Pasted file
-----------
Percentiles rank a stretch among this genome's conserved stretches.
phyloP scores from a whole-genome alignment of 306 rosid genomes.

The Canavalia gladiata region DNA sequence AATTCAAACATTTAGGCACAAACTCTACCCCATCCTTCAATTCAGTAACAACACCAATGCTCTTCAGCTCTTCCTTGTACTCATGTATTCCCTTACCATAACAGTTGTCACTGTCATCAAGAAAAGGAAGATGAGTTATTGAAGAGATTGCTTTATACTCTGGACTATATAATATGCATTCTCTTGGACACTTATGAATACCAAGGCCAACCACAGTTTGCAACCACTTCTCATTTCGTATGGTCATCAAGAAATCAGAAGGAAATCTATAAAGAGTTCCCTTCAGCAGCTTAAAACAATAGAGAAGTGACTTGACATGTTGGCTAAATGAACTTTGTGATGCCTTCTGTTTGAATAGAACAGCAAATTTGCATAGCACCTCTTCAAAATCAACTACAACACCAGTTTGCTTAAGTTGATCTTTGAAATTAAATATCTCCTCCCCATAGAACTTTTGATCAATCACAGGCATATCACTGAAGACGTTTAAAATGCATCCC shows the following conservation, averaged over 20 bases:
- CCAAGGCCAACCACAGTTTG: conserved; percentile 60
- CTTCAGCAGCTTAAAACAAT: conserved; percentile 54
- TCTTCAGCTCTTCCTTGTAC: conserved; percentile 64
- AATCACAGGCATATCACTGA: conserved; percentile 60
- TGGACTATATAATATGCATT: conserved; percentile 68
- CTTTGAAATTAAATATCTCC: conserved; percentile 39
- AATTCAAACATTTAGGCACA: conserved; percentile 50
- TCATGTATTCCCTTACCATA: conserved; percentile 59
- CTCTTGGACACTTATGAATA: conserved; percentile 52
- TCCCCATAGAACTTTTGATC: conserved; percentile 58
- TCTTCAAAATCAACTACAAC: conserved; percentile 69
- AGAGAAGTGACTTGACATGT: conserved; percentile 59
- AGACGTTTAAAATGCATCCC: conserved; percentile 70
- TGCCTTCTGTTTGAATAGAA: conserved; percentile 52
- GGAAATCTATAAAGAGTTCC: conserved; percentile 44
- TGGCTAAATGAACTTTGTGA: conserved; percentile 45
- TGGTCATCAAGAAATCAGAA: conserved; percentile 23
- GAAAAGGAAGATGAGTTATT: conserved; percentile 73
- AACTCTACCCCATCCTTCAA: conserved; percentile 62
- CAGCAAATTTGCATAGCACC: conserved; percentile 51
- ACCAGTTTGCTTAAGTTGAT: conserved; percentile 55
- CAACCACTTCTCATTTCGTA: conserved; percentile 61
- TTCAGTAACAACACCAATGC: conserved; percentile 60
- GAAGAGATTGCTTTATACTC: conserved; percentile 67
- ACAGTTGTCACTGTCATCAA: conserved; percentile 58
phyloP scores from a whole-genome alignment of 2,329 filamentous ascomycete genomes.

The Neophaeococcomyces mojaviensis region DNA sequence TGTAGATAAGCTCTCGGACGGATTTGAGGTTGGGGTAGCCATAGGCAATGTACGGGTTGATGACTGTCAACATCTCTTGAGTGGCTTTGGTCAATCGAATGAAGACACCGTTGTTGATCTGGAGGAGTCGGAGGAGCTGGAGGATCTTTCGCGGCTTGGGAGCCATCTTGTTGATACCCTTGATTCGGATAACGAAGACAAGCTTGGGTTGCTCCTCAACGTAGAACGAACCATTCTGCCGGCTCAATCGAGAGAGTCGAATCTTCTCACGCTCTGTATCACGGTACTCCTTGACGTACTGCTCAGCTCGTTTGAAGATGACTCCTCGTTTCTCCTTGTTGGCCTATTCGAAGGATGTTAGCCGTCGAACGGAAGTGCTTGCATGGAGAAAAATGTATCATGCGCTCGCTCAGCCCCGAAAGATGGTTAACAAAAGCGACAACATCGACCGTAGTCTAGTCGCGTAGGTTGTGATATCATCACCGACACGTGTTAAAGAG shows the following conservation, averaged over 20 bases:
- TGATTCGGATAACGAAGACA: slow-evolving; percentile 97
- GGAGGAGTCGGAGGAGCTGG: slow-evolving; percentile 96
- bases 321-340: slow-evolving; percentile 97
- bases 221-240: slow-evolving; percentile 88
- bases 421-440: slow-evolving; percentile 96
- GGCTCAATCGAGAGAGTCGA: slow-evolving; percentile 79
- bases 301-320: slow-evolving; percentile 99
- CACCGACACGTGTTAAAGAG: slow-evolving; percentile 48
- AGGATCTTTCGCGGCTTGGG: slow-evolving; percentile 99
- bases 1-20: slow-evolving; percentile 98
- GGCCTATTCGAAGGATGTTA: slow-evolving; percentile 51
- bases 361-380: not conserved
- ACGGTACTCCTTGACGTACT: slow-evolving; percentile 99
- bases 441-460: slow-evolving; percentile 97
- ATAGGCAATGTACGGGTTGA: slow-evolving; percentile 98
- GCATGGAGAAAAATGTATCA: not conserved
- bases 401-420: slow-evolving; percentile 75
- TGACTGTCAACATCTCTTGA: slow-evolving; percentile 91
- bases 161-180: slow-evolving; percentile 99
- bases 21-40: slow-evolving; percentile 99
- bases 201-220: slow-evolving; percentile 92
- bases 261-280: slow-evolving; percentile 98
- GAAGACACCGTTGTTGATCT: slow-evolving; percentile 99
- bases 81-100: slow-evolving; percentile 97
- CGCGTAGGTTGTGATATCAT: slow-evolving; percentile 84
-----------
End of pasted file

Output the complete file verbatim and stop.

Percentiles rank a stretch among this genome's conserved stretches.
phyloP scores from a whole-genome alignment of 306 rosid genomes.

The Canavalia gladiata region DNA sequence AATTCAAACATTTAGGCACAAACTCTACCCCATCCTTCAATTCAGTAACAACACCAATGCTCTTCAGCTCTTCCTTGTACTCATGTATTCCCTTACCATAACAGTTGTCACTGTCATCAAGAAAAGGAAGATGAGTTATTGAAGAGATTGCTTTATACTCTGGACTATATAATATGCATTCTCTTGGACACTTATGAATACCAAGGCCAACCACAGTTTGCAACCACTTCTCATTTCGTATGGTCATCAAGAAATCAGAAGGAAATCTATAAAGAGTTCCCTTCAGCAGCTTAAAACAATAGAGAAGTGACTTGACATGTTGGCTAAATGAACTTTGTGATGCCTTCTGTTTGAATAGAACAGCAAATTTGCATAGCACCTCTTCAAAATCAACTACAACACCAGTTTGCTTAAGTTGATCTTTGAAATTAAATATCTCCTCCCCATAGAACTTTTGATCAATCACAGGCATATCACTGAAGACGTTTAAAATGCATCCC shows the following conservation, averaged over 20 bases:
- CCAAGGCCAACCACAGTTTG: conserved; percentile 60
- CTTCAGCAGCTTAAAACAAT: conserved; percentile 54
- TCTTCAGCTCTTCCTTGTAC: conserved; percentile 64
- AATCACAGGCATATCACTGA: conserved; percentile 60
- TGGACTATATAATATGCATT: conserved; percentile 68
- CTTTGAAATTAAATATCTCC: conserved; percentile 39
- AATTCAAACATTTAGGCACA: conserved; percentile 50
- TCATGTATTCCCTTACCATA: conserved; percentile 59
- CTCTTGGACACTTATGAATA: conserved; percentile 52
- TCCCCATAGAACTTTTGATC: conserved; percentile 58
- TCTTCAAAATCAACTACAAC: conserved; percentile 69
- AGAGAAGTGACTTGACATGT: conserved; percentile 59
- AGACGTTTAAAATGCATCCC: conserved; percentile 70
- TGCCTTCTGTTTGAATAGAA: conserved; percentile 52
- GGAAATCTATAAAGAGTTCC: conserved; percentile 44
- TGGCTAAATGAACTTTGTGA: conserved; percentile 45
- TGGTCATCAAGAAATCAGAA: conserved; percentile 23
- GAAAAGGAAGATGAGTTATT: conserved; percentile 73
- AACTCTACCCCATCCTTCAA: conserved; percentile 62
- CAGCAAATTTGCATAGCACC: conserved; percentile 51
- ACCAGTTTGCTTAAGTTGAT: conserved; percentile 55
- CAACCACTTCTCATTTCGTA: conserved; percentile 61
- TTCAGTAACAACACCAATGC: conserved; percentile 60
- GAAGAGATTGCTTTATACTC: conserved; percentile 67
- ACAGTTGTCACTGTCATCAA: conserved; percentile 58
phyloP scores from a whole-genome alignment of 2,329 filamentous ascomycete genomes.

The Neophaeococcomyces mojaviensis region DNA sequence TGTAGATAAGCTCTCGGACGGATTTGAGGTTGGGGTAGCCATAGGCAATGTACGGGTTGATGACTGTCAACATCTCTTGAGTGGCTTTGGTCAATCGAATGAAGACACCGTTGTTGATCTGGAGGAGTCGGAGGAGCTGGAGGATCTTTCGCGGCTTGGGAGCCATCTTGTTGATACCCTTGATTCGGATAACGAAGACAAGCTTGGGTTGCTCCTCAACGTAGAACGAACCATTCTGCCGGCTCAATCGAGAGAGTCGAATCTTCTCACGCTCTGTATCACGGTACTCCTTGACGTACTGCTCAGCTCGTTTGAAGATGACTCCTCGTTTCTCCTTGTTGGCCTATTCGAAGGATGTTAGCCGTCGAACGGAAGTGCTTGCATGGAGAAAAATGTATCATGCGCTCGCTCAGCCCCGAAAGATGGTTAACAAAAGCGACAACATCGACCGTAGTCTAGTCGCGTAGGTTGTGATATCATCACCGACACGTGTTAAAGAG shows the following conservation, averaged over 20 bases:
- TGATTCGGATAACGAAGACA: slow-evolving; percentile 97
- GGAGGAGTCGGAGGAGCTGG: slow-evolving; percentile 96
- bases 321-340: slow-evolving; percentile 97
- bases 221-240: slow-evolving; percentile 88
- bases 421-440: slow-evolving; percentile 96
- GGCTCAATCGAGAGAGTCGA: slow-evolving; percentile 79
- bases 301-320: slow-evolving; percentile 99
- CACCGACACGTGTTAAAGAG: slow-evolving; percentile 48
- AGGATCTTTCGCGGCTTGGG: slow-evolving; percentile 99
- bases 1-20: slow-evolving; percentile 98
- GGCCTATTCGAAGGATGTTA: slow-evolving; percentile 51
- bases 361-380: not conserved
- ACGGTACTCCTTGACGTACT: slow-evolving; percentile 99
- bases 441-460: slow-evolving; percentile 97
- ATAGGCAATGTACGGGTTGA: slow-evolving; percentile 98
- GCATGGAGAAAAATGTATCA: not conserved
- bases 401-420: slow-evolving; percentile 75
- TGACTGTCAACATCTCTTGA: slow-evolving; percentile 91
- bases 161-180: slow-evolving; percentile 99
- bases 21-40: slow-evolving; percentile 99
- bases 201-220: slow-evolving; percentile 92
- bases 261-280: slow-evolving; percentile 98
- GAAGACACCGTTGTTGATCT: slow-evolving; percentile 99
- bases 81-100: slow-evolving; percentile 97
- CGCGTAGGTTGTGATATCAT: slow-evolving; percentile 84